In most of our decisions, we are not betting against another person. Rather we are betting against all the future versions of ourselves that we are not choosing. We are constantly deciding among alternative futures.

We need to consider the risk and uncertainty associated with our decisions, factor in those components and then make our decision process robust. The outcome can be good or bad. But as far we are concerned, our decision making process needs to be a good quality one.

If you look at any decision making, there are a range of possible outcomes and for each outcome, one could associate a prior probability. Our experience, our open mindedness, our attitude towards the world largely decided how we calibrate our beliefs and hence the probabilities.

Part of the skill in life comes from learning to be a better belief calibrators, using experience and information to more objectively update our beliefs to more accurately represent the world. The more accurate our beliefs, the better the foundation of the bets we make.

One of the most important things to consider when we evaluate decisions is the way our brain actually does the thinking

  1. We hear/look/come across information
  2. We believe in them
  3. Later when we have time or when we are forced to reevaluate the beliefs, we try to vet them

Hence the natural first step is to believe the fact. That is an enormous insight in to how we actually work. Hence unless we are forced to vet our beliefs, we are forever believing in other people’s judgments.

In a sense, one must always seek out ways to vet the activity one is performing, let’s say you believe in some political commentary, some country, can you find a way to validate your belief ? Let’s say you believe that Chinese economy is going to strengthen in the next X periods, one way to validate your feeling or opinion is to place a bet in the FX markets and then see how it pans out.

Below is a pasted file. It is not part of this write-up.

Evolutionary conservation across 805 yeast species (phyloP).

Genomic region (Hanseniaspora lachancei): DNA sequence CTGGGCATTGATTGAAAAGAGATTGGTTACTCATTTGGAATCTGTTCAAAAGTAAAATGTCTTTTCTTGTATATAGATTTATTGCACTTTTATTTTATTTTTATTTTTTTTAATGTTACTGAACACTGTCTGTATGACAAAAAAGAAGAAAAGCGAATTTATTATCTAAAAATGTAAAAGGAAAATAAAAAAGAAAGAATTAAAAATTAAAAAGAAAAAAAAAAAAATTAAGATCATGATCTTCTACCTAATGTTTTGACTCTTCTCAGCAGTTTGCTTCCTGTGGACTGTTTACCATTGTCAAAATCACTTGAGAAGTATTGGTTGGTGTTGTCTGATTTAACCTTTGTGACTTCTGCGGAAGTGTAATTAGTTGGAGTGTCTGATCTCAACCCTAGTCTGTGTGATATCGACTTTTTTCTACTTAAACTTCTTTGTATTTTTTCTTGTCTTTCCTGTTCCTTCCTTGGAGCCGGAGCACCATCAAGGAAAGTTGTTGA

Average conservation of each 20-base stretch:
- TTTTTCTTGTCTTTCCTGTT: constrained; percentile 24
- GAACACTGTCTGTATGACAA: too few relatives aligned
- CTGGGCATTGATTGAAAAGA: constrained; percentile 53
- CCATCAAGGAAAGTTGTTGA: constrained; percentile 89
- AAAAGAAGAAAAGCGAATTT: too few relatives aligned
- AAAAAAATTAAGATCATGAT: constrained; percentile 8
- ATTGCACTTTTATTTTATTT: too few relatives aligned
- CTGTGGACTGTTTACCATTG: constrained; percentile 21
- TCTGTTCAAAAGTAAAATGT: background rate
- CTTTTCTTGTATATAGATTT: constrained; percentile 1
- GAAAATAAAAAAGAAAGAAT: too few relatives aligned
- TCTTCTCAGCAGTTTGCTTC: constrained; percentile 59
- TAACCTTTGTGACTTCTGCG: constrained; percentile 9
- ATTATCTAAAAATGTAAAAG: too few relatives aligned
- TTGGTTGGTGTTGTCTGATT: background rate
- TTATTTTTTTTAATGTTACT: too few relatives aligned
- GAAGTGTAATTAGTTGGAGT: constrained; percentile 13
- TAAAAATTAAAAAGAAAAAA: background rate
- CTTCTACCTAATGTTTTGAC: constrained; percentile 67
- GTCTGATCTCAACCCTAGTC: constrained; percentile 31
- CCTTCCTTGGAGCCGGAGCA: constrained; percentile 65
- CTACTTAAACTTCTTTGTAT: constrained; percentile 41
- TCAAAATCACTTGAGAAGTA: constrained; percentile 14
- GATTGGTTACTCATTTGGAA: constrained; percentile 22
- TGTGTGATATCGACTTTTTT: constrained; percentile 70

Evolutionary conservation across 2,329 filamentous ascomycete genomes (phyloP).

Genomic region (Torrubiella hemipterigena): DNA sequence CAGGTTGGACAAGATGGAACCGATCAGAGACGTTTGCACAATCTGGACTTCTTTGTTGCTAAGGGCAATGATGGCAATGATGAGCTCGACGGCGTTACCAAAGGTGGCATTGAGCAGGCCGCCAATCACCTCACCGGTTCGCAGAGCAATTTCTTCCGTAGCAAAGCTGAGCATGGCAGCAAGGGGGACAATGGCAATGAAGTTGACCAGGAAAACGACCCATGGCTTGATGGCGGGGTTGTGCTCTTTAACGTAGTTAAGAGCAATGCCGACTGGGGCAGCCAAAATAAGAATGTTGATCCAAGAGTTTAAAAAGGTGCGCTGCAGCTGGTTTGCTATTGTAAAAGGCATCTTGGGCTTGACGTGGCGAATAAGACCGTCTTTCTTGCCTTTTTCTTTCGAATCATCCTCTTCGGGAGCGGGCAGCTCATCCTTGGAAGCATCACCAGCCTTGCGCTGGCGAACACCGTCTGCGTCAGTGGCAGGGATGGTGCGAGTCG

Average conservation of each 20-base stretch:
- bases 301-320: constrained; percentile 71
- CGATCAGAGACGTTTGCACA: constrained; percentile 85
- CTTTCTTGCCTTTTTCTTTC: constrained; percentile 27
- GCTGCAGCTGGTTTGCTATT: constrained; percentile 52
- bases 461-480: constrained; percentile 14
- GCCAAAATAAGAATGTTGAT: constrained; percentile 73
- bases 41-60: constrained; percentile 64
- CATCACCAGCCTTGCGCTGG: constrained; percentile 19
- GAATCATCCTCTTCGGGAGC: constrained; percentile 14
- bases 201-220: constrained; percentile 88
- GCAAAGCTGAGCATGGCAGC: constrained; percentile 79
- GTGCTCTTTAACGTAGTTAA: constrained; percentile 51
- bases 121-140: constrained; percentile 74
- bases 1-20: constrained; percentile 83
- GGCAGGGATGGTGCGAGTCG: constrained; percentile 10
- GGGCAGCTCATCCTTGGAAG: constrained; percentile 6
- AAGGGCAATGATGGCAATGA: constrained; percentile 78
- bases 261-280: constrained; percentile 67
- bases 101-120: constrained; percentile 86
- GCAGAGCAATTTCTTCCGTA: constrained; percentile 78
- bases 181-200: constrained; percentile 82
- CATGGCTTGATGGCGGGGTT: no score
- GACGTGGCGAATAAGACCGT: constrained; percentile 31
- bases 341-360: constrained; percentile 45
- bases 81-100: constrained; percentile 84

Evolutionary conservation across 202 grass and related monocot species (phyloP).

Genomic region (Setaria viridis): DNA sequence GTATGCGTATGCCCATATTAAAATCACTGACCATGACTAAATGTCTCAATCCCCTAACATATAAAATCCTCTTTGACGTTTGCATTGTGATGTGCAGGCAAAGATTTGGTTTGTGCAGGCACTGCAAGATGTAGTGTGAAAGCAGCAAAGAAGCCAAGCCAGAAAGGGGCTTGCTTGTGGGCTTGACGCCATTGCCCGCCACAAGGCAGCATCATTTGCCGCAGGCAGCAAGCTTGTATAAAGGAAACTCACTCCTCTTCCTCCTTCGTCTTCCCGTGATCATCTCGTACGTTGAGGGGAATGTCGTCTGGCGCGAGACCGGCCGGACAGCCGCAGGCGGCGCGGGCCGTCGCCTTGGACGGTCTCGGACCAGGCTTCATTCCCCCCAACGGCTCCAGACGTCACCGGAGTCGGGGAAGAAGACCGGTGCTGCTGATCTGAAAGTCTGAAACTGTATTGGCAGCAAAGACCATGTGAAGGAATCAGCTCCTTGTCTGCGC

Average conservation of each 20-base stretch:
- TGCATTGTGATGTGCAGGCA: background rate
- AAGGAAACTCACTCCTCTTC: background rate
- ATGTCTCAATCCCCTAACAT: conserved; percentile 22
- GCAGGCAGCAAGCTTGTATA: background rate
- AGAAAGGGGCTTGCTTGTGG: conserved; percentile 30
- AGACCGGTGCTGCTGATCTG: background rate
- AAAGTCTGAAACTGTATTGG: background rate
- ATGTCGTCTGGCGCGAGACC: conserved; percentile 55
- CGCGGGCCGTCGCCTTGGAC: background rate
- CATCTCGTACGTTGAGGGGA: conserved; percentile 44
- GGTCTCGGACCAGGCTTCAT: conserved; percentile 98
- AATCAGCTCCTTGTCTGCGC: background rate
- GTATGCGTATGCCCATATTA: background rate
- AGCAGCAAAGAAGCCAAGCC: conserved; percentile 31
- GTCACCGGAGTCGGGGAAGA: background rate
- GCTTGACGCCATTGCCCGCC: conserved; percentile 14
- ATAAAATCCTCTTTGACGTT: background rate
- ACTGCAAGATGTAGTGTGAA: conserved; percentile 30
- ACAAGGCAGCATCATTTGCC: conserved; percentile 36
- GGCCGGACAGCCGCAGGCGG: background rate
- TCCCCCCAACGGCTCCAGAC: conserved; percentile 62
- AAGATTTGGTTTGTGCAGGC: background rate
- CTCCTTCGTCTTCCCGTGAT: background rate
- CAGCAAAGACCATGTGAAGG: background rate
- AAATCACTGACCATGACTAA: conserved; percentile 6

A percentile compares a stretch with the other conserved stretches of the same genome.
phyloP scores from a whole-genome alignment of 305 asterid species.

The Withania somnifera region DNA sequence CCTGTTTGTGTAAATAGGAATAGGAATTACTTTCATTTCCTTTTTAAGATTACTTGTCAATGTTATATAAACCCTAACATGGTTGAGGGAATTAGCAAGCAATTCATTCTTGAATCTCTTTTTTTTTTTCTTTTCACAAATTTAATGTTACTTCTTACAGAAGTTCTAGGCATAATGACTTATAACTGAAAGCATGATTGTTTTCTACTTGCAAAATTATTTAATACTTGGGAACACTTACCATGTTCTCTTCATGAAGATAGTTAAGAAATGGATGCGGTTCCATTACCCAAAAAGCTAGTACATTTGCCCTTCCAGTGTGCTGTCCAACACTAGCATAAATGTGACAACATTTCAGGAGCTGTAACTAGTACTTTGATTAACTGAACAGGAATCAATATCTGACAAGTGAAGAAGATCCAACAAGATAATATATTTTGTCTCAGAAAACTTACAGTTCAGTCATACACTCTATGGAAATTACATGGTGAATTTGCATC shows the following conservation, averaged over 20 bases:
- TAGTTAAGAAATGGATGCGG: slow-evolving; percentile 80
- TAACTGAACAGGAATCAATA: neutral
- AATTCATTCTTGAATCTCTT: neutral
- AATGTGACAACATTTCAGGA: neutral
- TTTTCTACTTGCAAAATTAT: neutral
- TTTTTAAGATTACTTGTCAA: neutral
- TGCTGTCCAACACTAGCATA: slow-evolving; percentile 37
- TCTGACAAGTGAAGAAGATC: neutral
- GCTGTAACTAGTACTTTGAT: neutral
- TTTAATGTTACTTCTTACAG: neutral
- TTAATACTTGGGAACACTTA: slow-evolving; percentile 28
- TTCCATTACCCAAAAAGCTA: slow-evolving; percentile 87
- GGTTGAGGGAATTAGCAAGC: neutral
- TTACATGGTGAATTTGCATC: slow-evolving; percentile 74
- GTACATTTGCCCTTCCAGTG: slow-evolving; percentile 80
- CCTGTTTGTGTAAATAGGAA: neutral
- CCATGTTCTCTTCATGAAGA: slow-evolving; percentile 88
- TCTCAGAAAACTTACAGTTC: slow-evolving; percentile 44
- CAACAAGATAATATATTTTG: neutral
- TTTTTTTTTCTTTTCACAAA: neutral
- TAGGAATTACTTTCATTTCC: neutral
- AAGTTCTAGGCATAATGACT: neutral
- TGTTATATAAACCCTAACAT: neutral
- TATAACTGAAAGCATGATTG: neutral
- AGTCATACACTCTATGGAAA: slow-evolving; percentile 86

If you believe that crypto might have a lot of potential, go for a bet on the space. How do you bet on the space ?

  • Invest time in doing a course on it, betting that your time investment will payoff in terms of better understanding, pay off in terms of a better bet in a trade that you can do with your personal wallet ?
  • Invest some time going through what other are saying for and saying against the field ? The bet is that you have a better understanding of the space that will help you calibrate your beliefs
  • Put in a few trades and see for yourself whether the space looks exciting for you at a personal level

When you read something or come across something, assume that you are given a playground to bet on something. Write down your wager somewhere and then revisit at regular intervals

Bet to Learn

The main advantage of betting is that it gives us an opportunity to field outcomes and categorize them in to “Luck” and “Skill” buckets. Not every outcome is 100% luck or 100% skill. It is up to us to develop necessary skills to apportion the percentage contribution based on refining our belief systems. The main bias that rears its head in this context is the “Self Serving Bias”. This is the bias that blinds us in taking credit of good outcomes to our skill and offloading negative outcomes to luck.

In all activities our lives, we see a ton of outcomes based on the choices we make. It is up to us realize that we need to actively calibrate our beliefs and make note of any self-serving bias that might be cropping up.